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Article Review Example

article review exampleArticle review aims to both summarize and evaluate an article written by another writer. It should begin with the most basic information about the article and the author’s primary goal. Then a brief overview should be included in order to present the overall informational content without delving into details. The main part of the article review is a critical examination of the most important arguments. The last paragraph is a final assessment of the article credibility, relevance, and contribution to one’s knowledge. Article review example is provided to exemplify how all of these essential steps may be taken in practice.

Jane Gallop’s article “The Ethics of Reading”, published in the Journal of Curriculum Theorizing, aims to explain how close reading may enhance one’s understanding of various texts. The author further uses this information to address the problems of today’s education, claiming that it teaches children to read but fails to instruct how reading should be done. Finally, the article discusses how more effective reading may improve one’s writing skills.

One of the most convincing arguments in this article is that the commonly accepted approach towards reading is ineffective. According to Gallop, this approach relies on seeing a text as the overall picture but omitting smaller details at the same time. Through a well-structured discussion with an addition of several examples, she shows that texts consist of seemingly insignificant fragments which can make sense only when they are put together. Therefore, it may be elaborated that readers are not able to distinguish which fragments are important for their understanding and which may be easily dismissed. So, close reading may be a more efficient method because it allows to notice everything step by step, and thus to see a larger picture. However, Gallop does not mention that this method requires more time than usual reading, although this is a considerable obstacle, which often encourages people to skip not only details but whole sentences and paragraphs as well. Nevertheless, her argument is not undermined by this omission. Her explanations clearly show that usual reading does not save time but requires more hourage instead when readers are forced to re-read texts in the search for the missing fragments.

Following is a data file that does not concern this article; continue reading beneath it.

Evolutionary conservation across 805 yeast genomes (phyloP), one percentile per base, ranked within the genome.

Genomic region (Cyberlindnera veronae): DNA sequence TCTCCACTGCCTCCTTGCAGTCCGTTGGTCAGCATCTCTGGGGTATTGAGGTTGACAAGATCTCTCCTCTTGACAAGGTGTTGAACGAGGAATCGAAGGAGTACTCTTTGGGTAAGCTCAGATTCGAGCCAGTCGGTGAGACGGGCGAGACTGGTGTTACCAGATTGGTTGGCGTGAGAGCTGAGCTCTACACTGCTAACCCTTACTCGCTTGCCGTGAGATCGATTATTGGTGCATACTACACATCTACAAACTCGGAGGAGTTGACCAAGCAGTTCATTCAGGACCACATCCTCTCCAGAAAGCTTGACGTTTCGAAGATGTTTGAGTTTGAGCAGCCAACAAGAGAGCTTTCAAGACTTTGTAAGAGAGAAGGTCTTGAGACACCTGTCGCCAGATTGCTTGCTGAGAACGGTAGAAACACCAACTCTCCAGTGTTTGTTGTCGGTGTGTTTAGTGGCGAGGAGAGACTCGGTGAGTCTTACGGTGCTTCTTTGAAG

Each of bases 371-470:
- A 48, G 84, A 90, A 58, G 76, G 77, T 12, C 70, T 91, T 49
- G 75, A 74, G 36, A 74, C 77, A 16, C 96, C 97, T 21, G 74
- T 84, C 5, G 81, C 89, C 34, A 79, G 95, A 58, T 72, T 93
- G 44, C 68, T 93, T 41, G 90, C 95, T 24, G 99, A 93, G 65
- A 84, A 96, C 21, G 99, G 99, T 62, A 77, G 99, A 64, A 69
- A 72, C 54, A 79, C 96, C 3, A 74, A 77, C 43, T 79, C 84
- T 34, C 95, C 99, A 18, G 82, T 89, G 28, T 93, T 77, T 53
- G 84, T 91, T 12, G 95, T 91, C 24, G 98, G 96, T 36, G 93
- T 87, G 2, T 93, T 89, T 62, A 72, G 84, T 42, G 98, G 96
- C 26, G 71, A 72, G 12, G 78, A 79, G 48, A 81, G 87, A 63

When Gallop explains how close reading can improve one’s writing, her main point is that this reading method helps to become more objective. In order to support this point, she builds a rather elaborate but still comprehensive argument about the ways in which people project their own thoughts and beliefs onto original texts. She provides examples of how literary critics interpreted classical works through the lens of their experience and prejudice, thus seeing support for their views in the texts which were centered around obviously different ideas. The article proves that readers are always subjective and their understanding largely relies on their personal interpretations. Gallop suggests that close reading may solve this problem because it helps to concentrate on what authors intended to express through their works. However, since a comparably larger part of the discussion is dedicated to the subjectivity of reading, it is easy to lose the main topic of the article. This flaw slightly decreases Gallop’s persuasiveness.

All in all, this essay succeeds in proving its main claim through a well-structured and detailed discussion. Because the author relies on examples from literature and her own teaching experience, she is able to provide her arguments with support and credibility. Mentioned long-term and short-term benefits of close reading contribute to the overall informational basis in the field of education, thus showing new ways of effective learning.

This review has been written by WorldEssays.com writers.

Reference
Beers, G. K., & Probst, R. E. (2012). Notice & note: Strategies for close reading. Heinemann.
Feaman, L. (2014). Unlocking close reading. Eau Claire, USA: Capstone.
Gallop, J. (2011). The Ethics Of Reading: Close Encounters. Journal Of Curriculum Theorizing, 7-17.
Hinchman, K. A., & Moore, D. W. (2013). Close Reading: A Cautionary Interpretation. Journal of Adolescent & Adult Literacy J Adolesc Adult Liter, 56(6), 441-450. doi:10.1002/jaal.163
Lemov, D., Driggs, C., & Woolway, E. (2016). Reading reconsidered: A practical guide to rigorous literacy instruction. John Wiley & Sons.

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